Your Wallet at Risk: The (Un) Protected Consumer

Contributed by Paige Barnett.

Since the beginning of this current administration, consumers are losing their ability to recoup their losses from corporations and businesses who nefariously cheat consumers out of hard earned dollars. In other words, consumers are losing protections that would allow them to take the corporation to court and sue either as individuals or through a class action lawsuit.

An example of a bad faith corporate practice would be predatory lending.  As defined by

Predatory lending is any lending practice that imposes unfair or abusive loan terms on a borrower. It is also any practice that convinces a borrower to accept unfair terms through deceptive, coercive, exploitative or unscrupulous actions for a loan that a borrower doesn’t need, doesn’t want or can’t afford.”  

Examples include emergency personal loans for medical debt, home repair, or a car payment and the coup de gras, home loans. There are many ways in which lenders can cheat you out of money.

Laws meant to protect consumers from these practices include the ECOA (Equal Credit Opportunity Act) and more recently the Dodd Frank Act known fully as the Dodd-Frank Wall Street Reform and Consumer Protection Act.  Dodd Frank, enacted in 2010, was in response to the 2008 recession and the aforementioned predatory lending practices of large banks that ploughed people into foreclosures and consequently, home loss. 2010 saw the highest rate of foreclosures and has trended downward since Dodd Frank was enacted.  2017 saw the lowest statistics in numbers of foreclosures. For more statistics click here.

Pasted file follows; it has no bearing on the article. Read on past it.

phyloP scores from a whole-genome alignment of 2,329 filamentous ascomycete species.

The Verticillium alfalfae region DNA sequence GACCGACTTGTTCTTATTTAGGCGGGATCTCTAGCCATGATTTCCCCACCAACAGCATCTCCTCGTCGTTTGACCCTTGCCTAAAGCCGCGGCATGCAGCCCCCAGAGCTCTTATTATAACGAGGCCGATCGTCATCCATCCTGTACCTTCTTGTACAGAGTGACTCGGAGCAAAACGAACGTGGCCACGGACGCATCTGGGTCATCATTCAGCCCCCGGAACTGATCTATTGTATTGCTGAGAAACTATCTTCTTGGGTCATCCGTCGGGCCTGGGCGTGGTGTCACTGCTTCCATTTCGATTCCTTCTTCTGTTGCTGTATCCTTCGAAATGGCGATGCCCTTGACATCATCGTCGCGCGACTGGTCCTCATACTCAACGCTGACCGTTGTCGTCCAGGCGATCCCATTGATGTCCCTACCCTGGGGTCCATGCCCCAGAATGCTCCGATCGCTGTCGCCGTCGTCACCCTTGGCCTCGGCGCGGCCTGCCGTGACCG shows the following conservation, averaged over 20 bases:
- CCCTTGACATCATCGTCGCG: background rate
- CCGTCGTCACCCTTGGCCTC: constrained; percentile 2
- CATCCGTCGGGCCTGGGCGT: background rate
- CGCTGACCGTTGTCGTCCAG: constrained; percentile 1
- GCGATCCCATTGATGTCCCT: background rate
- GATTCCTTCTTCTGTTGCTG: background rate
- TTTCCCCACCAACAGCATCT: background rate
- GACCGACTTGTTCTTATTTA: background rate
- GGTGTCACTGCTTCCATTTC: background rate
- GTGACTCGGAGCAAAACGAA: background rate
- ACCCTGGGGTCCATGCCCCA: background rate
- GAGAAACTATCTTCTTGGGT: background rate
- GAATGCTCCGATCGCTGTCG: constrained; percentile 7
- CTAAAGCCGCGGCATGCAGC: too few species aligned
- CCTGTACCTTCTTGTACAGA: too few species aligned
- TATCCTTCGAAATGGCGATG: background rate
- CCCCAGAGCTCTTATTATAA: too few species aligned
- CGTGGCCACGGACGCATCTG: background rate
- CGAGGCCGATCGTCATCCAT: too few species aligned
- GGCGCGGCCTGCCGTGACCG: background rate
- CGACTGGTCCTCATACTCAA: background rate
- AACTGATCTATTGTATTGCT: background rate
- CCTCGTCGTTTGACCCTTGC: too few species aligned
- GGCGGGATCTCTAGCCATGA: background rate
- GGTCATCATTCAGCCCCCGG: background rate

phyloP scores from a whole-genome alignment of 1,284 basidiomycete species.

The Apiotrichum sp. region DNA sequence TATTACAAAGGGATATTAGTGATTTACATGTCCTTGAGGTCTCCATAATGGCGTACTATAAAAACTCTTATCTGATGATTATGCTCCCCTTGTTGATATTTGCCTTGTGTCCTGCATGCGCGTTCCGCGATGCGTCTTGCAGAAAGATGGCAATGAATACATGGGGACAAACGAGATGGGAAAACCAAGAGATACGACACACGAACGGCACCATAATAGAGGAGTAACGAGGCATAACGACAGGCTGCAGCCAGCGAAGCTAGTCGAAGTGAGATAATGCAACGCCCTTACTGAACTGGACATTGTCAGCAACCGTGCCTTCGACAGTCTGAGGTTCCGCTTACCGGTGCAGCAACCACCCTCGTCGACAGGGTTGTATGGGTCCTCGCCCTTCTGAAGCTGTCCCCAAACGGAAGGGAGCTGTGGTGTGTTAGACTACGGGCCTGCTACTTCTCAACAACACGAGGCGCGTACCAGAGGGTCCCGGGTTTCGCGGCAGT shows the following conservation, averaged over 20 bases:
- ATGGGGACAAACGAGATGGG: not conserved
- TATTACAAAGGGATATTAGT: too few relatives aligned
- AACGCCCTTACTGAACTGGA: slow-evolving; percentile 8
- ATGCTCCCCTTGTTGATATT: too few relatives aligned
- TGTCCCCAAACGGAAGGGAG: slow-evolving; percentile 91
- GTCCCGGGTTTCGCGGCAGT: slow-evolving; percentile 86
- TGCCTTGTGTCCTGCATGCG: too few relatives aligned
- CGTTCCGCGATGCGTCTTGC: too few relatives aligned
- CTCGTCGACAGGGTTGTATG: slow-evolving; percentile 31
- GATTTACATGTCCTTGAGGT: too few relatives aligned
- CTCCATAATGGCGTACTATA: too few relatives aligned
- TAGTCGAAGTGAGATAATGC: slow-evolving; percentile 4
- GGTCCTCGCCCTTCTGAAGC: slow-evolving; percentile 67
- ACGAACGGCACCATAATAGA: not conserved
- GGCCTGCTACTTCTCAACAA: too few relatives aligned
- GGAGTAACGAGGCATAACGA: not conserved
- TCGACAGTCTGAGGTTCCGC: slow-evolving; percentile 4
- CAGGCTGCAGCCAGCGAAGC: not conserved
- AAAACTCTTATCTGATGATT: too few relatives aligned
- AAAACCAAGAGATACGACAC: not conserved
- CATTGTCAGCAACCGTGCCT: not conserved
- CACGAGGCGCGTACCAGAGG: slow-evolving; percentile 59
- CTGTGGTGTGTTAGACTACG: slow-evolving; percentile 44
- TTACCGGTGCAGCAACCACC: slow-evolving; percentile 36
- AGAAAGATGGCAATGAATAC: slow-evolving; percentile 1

Consumer protections and more are changing and not in favor of the consumer.  This administration is rolling back protections. Here’s what you should know:

  • Enforcement actions a the Consumer Financial Protection Bureau have dropped from  three to five per month to zero over the last four years. This means that “Payday” loans where people have been charged 950% interest rates are no longer being examined or enforced.  In fact, one lawsuit against a subprime predatory lender was dropped. By contrast, after a crackdown of autolenders in 2013, the CFPB alleged that minority borrowers were being charged higher interest rates than whites.  They faced multimillion dollar fines. But that is no more.
  • There was a delay by the Department of Labor to fully implement a rule that requires financial advisors to work in their clients’ best interest. This means that you can not hold your financial advisor accountable for disinformation regarding your investments or other.
  • Under Betsy DeVos, The Department of Education withdrew Obama era regulations that would protect student loan borrowers.  DeVos delayed forgiving the loans of students defrauded by for-profit colleges.

While the banks and corporations are happy, consumer advocates are concerned because these rollbacks will have an effect on everything from how consumers access credit, to car loans, home loans and even protections on items like cell phones, cribs and car seats.

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